Despite delivering higher earnings growth with less dilution for shareholders, Fiserv trades at a c. 15% discount to its US peers.

European peers are a pretty diverse group. A highly indebted French Worldline has been issuing new shares at c. 10% every year. It is trading at quite appealing multiples, however, of 4.3x PE. The company has recently cut its sales outlook and announced an 8% layoff of its workforce.

Adyen, a much more successful peer, trades at 42.6x P/E (2025 consensus earnings).

Nexi, an Italian payment company, looks quite interesting. Although it has also aggressively issued new shares, this dilution was more than offset by spectacular per-share earnings growth (10-year EPS CAGR of 32%). The company is not highly levered and trades at just 8x PE and 12.6% FCF yield.

Visa and Mastercard have been growing at a slower rate of 11-12% a year but earned almost three times higher operating margins (61%). They are trading at a 77% premium on forward P/E (27.8x) and offer a lower FCF yield (3.6% vs 5.4%). I also think they have lower growth potential compared to more specialised payment processors, albeit with stronger visibility (more certainty).

When I looked at the growth profile, margins and valuation of Fiserv vs Fleetcor, I thought that Fleetcor was a better option. It has grown at exactly the same rate as Fiserv (15% top-line, 14-15% EPS). However, Fleetcor’s operating margin has averaged 43% over the past ten years, compared to Fiserv’s 22%. Fleetcor has been more aggressively reducing the share count despite also being an active acquirer. Fleetcor has a lower capex intensity with a Capex/Sales ratio of just 3-4.5% (last six years) compared to 7-8% for Fiserv. Fleetcor also seems to benefit from stronger operating leverage as its profit margins have historically increased as the business got bigger. Fiserv, on the other hand, maintained broadly flat margins.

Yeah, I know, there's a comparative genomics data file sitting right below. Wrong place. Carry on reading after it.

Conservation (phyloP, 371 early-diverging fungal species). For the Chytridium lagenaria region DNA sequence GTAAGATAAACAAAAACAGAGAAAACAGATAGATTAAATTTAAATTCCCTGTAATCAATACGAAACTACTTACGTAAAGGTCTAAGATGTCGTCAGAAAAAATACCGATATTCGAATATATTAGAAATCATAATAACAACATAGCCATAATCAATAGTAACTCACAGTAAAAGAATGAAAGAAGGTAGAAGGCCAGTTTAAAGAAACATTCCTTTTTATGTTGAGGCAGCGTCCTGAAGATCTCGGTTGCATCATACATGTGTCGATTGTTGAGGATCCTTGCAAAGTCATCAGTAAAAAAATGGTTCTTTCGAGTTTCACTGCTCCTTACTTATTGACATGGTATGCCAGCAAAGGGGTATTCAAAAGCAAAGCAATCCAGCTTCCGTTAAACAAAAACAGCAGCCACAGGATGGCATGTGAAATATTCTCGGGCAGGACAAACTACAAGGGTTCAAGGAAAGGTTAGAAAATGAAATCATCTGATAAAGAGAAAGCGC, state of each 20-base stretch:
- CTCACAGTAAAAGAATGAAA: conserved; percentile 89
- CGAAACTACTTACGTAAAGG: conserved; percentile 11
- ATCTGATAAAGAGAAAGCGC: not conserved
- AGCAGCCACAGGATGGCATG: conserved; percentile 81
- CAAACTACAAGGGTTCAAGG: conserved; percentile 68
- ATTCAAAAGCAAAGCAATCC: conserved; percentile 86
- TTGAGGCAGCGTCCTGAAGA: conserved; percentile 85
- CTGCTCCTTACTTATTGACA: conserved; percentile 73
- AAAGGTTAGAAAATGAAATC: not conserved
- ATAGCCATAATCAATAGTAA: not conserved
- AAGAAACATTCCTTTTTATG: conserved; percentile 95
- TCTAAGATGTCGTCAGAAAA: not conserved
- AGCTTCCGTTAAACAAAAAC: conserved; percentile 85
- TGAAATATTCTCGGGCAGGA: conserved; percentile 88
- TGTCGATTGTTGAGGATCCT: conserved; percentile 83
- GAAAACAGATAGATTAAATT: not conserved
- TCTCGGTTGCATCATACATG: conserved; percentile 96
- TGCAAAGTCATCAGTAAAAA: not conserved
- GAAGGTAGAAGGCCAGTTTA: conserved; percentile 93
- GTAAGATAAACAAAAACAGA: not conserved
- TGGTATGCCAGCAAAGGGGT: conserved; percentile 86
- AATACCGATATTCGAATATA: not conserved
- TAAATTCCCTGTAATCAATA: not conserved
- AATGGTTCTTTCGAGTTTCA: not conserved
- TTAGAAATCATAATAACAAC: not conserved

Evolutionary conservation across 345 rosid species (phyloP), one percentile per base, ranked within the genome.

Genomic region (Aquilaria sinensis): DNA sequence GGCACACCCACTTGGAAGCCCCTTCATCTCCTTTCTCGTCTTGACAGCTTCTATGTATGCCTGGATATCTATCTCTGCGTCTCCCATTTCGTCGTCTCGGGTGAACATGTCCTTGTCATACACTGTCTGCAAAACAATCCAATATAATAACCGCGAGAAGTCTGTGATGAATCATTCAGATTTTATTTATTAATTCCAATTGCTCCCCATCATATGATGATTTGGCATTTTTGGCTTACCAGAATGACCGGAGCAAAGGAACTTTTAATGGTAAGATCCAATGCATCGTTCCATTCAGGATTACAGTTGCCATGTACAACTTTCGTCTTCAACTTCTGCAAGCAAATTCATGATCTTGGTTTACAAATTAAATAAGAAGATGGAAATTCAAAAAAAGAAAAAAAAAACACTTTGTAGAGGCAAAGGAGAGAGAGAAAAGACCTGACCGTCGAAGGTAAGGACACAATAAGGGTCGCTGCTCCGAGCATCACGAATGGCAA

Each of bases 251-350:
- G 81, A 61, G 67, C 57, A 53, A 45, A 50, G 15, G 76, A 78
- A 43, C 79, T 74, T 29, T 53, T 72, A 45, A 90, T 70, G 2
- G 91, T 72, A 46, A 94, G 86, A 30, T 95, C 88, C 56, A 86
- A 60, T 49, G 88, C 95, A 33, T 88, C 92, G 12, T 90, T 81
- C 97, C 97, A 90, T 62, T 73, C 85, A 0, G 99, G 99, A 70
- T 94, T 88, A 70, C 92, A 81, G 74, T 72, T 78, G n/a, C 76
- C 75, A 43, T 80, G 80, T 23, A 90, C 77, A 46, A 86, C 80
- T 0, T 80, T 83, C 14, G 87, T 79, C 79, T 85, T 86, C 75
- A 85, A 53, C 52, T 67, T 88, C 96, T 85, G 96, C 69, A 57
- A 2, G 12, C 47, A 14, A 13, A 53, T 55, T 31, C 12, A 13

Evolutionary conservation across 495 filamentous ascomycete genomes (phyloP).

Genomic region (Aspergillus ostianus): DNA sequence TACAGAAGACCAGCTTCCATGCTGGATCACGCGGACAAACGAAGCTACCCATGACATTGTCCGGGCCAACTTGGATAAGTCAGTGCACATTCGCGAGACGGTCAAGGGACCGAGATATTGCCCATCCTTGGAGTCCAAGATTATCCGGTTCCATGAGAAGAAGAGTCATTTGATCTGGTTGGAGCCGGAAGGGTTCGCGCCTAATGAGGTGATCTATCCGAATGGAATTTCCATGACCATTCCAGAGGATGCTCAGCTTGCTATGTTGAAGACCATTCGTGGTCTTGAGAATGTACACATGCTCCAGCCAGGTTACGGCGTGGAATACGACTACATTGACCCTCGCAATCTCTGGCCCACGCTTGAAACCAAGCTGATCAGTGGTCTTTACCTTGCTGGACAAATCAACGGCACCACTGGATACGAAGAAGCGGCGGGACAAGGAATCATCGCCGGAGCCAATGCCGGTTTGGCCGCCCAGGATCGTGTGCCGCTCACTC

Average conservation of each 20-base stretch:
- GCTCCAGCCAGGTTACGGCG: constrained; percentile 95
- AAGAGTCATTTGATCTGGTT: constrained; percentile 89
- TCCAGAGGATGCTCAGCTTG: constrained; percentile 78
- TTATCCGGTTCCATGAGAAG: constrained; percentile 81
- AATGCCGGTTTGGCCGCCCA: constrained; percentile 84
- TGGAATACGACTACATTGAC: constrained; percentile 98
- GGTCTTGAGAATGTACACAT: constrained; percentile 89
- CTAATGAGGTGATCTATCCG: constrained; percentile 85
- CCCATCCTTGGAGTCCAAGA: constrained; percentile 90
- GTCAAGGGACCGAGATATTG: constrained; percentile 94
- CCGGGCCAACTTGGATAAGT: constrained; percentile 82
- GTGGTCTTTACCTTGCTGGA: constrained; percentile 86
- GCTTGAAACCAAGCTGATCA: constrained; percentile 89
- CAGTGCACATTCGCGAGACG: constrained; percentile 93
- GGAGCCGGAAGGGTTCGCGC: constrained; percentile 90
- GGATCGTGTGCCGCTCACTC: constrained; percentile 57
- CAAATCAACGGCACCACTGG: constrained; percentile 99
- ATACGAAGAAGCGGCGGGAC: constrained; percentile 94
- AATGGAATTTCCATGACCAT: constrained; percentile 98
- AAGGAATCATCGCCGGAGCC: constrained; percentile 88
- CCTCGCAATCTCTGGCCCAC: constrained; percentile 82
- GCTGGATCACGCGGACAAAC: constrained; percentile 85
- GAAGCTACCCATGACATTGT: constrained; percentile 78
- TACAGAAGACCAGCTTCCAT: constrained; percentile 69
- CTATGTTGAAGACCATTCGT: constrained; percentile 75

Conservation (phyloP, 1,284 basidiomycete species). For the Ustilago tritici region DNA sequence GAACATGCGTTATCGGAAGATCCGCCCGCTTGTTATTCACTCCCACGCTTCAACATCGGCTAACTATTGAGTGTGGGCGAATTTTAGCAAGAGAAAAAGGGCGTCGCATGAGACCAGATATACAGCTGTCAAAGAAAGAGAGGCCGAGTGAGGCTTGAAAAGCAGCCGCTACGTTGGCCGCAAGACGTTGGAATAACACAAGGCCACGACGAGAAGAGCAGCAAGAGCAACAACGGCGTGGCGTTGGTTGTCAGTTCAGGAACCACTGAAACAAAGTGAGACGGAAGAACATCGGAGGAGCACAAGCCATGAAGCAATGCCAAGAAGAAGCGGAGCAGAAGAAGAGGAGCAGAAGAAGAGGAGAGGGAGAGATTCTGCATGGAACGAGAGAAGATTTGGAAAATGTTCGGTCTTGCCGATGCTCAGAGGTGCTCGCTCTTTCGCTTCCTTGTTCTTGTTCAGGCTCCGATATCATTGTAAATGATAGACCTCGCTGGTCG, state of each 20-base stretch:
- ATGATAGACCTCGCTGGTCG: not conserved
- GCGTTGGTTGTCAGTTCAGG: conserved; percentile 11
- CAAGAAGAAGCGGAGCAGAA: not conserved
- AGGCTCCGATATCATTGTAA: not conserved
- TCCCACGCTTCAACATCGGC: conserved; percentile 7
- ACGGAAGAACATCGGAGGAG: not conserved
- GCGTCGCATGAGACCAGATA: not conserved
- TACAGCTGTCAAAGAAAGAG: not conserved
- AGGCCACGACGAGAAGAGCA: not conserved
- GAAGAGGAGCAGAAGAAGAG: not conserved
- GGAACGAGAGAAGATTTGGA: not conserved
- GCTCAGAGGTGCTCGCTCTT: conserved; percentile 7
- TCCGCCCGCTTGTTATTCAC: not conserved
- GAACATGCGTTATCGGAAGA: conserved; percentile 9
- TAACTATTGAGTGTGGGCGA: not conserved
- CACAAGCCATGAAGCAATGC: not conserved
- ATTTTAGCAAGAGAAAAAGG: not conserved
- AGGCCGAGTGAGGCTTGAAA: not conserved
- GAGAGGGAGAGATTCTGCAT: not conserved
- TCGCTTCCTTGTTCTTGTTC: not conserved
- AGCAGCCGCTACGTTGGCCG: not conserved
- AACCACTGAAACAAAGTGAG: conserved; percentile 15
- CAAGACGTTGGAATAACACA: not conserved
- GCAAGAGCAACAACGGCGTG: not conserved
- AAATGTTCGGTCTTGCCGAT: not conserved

Fleetcor trades at a discount to Fiserv (13% cheaper on 2025 P/E and 6.8% 2025 FCF yield vs 5.4% for Fiserv).

The two companies have slightly different models. Fiserv has a broader product offering and is more diversified. Fleetcor is a more niche operator with a historically strong focus on fuel cards. This may be the reason for the market to be cautious about Fleetcor, given the rapid rise of EVs.

I think this is why the opportunity exists. Fleetcor has been actively adding new verticals (e.g. lodging) and has a broader service of processing accounts payables payments for businesses, rather than just fuel cards. But even within the fuel cards segment, Fleetcor has successfully launched cards for EVs.

Conclusion: sticking with Fleetcor

My conclusion is that Fiserv is a quality company with strong growth and reasonable valuation, but it is still operating in a highly competitive sector. Stripe, for example, is a highly innovative company with faster growth. It used to be Fiserv’s customer in some markets but have been leaving Fiserv as it has developed more capabilities in-house.

Fleetcor is more niche and a cheaper stock despite businesses growing at a similar rate and earning much higher margins. Fiserv has a little better 2024 outlook guiding for 15-17% organic revenue growth and 14-15% EPS growth. Fleetcor expects its organic revenue to grow by only 8-10% this year and by 10% in the mid-term, but thanks to operating leverage its expects EBITDA to grow at ‘low-teens’ and cash EPS by 15-20% in 2024. Also, the impact from 2023 acquisitions should lead to the overall sales growth of 20%, according to management.

So I prefer to stay with Fleetcor.